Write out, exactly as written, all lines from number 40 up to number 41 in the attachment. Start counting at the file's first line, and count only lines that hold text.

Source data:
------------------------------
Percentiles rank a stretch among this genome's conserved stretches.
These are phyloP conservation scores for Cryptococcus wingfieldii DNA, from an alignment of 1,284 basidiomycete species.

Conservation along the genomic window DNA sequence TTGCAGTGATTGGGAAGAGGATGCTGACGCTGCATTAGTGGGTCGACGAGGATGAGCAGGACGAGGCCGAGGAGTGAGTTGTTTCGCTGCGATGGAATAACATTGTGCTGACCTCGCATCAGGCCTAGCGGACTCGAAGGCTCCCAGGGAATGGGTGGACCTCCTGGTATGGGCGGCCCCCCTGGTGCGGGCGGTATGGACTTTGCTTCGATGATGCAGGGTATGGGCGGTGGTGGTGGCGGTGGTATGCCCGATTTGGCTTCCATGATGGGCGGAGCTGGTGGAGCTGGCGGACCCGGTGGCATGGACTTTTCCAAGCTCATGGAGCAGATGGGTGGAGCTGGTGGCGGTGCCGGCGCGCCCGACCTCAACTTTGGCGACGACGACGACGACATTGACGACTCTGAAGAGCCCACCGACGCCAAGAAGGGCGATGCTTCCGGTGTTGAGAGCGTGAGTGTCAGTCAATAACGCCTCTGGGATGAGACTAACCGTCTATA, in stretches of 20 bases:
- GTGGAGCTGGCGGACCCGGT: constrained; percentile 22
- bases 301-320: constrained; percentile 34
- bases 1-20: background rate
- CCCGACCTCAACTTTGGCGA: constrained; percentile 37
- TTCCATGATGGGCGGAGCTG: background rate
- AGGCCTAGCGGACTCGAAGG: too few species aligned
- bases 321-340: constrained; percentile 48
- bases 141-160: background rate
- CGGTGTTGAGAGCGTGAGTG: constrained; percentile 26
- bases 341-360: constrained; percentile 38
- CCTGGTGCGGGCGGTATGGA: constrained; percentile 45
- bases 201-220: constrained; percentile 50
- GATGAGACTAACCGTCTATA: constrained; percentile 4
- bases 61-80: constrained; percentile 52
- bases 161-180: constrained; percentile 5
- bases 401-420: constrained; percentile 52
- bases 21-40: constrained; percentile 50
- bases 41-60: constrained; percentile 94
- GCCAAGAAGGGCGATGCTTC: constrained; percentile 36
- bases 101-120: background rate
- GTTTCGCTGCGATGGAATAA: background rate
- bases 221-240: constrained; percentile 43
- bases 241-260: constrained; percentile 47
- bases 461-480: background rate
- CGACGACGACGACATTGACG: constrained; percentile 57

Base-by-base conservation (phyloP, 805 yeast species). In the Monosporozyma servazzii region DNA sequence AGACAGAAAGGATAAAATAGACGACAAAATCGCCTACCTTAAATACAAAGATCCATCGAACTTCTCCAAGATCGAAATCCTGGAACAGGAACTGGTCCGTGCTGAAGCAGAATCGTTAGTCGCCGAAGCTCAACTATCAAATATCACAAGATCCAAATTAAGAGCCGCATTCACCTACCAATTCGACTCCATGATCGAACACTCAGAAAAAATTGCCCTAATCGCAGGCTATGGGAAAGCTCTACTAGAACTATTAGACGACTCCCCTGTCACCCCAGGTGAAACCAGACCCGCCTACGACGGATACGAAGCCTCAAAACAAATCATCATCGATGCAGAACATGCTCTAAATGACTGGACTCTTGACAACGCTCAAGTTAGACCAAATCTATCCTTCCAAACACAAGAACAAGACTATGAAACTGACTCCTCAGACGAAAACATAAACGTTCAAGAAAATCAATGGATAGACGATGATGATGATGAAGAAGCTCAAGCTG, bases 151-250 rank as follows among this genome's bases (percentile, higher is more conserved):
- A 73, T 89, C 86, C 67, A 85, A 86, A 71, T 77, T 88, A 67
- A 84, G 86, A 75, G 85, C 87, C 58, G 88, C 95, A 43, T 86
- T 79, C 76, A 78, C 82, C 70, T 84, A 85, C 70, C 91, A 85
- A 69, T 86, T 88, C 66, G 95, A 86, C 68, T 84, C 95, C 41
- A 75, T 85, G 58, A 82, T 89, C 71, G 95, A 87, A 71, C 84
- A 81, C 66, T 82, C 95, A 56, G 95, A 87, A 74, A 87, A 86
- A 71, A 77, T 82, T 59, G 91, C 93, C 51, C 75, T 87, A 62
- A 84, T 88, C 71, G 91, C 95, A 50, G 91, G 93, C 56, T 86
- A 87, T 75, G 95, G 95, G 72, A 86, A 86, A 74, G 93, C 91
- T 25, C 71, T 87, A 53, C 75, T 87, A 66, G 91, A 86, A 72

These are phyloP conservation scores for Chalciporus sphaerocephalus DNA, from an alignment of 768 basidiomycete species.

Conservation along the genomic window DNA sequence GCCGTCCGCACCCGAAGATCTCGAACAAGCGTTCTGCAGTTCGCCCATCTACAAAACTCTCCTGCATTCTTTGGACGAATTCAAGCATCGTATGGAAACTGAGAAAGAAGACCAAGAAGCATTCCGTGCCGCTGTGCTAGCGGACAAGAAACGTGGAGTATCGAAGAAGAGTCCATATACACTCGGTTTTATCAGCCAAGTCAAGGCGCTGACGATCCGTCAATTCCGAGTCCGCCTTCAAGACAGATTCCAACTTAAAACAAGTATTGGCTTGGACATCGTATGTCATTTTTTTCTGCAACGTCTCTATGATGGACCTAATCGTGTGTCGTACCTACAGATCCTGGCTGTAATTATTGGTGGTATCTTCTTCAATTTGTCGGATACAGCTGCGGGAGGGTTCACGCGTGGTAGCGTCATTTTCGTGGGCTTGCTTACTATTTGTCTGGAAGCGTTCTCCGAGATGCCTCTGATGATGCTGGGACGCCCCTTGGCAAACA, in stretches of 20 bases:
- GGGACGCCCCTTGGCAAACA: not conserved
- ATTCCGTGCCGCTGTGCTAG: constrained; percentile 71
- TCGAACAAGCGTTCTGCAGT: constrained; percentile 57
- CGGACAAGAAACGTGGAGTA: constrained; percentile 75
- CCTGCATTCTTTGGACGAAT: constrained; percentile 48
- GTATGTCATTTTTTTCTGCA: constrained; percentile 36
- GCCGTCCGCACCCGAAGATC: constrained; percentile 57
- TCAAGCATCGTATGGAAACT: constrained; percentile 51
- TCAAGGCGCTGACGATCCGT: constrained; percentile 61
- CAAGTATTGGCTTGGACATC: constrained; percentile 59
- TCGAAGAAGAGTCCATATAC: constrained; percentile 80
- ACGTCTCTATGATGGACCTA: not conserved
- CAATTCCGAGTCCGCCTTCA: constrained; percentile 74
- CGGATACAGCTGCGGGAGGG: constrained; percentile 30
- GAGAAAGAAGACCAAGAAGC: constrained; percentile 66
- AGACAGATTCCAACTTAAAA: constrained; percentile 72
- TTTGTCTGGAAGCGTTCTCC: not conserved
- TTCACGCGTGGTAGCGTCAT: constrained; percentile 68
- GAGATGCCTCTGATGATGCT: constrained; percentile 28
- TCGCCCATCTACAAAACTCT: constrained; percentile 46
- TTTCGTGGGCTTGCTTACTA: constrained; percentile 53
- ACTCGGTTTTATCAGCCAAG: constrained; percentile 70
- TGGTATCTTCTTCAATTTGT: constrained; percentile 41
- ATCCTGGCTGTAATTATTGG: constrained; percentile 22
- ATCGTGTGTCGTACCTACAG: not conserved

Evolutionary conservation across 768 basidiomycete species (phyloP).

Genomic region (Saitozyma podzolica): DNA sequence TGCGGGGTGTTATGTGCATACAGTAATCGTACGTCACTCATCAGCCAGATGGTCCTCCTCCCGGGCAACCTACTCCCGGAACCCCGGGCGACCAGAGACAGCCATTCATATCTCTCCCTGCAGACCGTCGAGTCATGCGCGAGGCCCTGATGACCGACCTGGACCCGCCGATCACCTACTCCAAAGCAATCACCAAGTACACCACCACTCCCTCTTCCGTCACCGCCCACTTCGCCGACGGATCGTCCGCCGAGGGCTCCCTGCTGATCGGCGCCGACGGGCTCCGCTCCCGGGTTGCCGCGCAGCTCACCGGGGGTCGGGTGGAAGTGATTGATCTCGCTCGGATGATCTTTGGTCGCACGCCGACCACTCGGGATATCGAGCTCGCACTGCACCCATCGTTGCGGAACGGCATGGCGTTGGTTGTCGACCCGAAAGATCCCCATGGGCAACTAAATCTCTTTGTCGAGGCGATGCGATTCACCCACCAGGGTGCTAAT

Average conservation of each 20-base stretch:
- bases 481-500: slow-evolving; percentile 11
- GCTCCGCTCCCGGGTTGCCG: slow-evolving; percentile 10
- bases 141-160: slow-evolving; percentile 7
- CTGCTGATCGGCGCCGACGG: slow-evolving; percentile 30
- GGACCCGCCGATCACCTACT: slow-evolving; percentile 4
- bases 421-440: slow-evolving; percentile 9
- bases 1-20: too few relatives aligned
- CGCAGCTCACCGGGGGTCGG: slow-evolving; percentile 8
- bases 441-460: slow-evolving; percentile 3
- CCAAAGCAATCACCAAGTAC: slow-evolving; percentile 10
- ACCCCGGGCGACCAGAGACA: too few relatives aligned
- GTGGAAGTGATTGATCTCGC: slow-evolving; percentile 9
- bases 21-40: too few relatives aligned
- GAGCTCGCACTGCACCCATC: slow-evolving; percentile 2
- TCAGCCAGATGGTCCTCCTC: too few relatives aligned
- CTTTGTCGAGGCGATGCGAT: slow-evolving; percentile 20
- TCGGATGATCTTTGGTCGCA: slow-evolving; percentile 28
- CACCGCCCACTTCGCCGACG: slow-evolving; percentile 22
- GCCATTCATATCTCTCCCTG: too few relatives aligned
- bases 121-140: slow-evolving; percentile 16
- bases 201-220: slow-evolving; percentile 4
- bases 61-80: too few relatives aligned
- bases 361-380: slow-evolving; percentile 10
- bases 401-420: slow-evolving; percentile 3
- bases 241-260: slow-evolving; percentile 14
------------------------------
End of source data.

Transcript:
These are phyloP conservation scores for Chalciporus sphaerocephalus DNA, from an alignment of 768 basidiomycete species.

Conservation along the genomic window DNA sequence GCCGTCCGCACCCGAAGATCTCGAACAAGCGTTCTGCAGTTCGCCCATCTACAAAACTCTCCTGCATTCTTTGGACGAATTCAAGCATCGTATGGAAACTGAGAAAGAAGACCAAGAAGCATTCCGTGCCGCTGTGCTAGCGGACAAGAAACGTGGAGTATCGAAGAAGAGTCCATATACACTCGGTTTTATCAGCCAAGTCAAGGCGCTGACGATCCGTCAATTCCGAGTCCGCCTTCAAGACAGATTCCAACTTAAAACAAGTATTGGCTTGGACATCGTATGTCATTTTTTTCTGCAACGTCTCTATGATGGACCTAATCGTGTGTCGTACCTACAGATCCTGGCTGTAATTATTGGTGGTATCTTCTTCAATTTGTCGGATACAGCTGCGGGAGGGTTCACGCGTGGTAGCGTCATTTTCGTGGGCTTGCTTACTATTTGTCTGGAAGCGTTCTCCGAGATGCCTCTGATGATGCTGGGACGCCCCTTGGCAAACA, in stretches of 20 bases: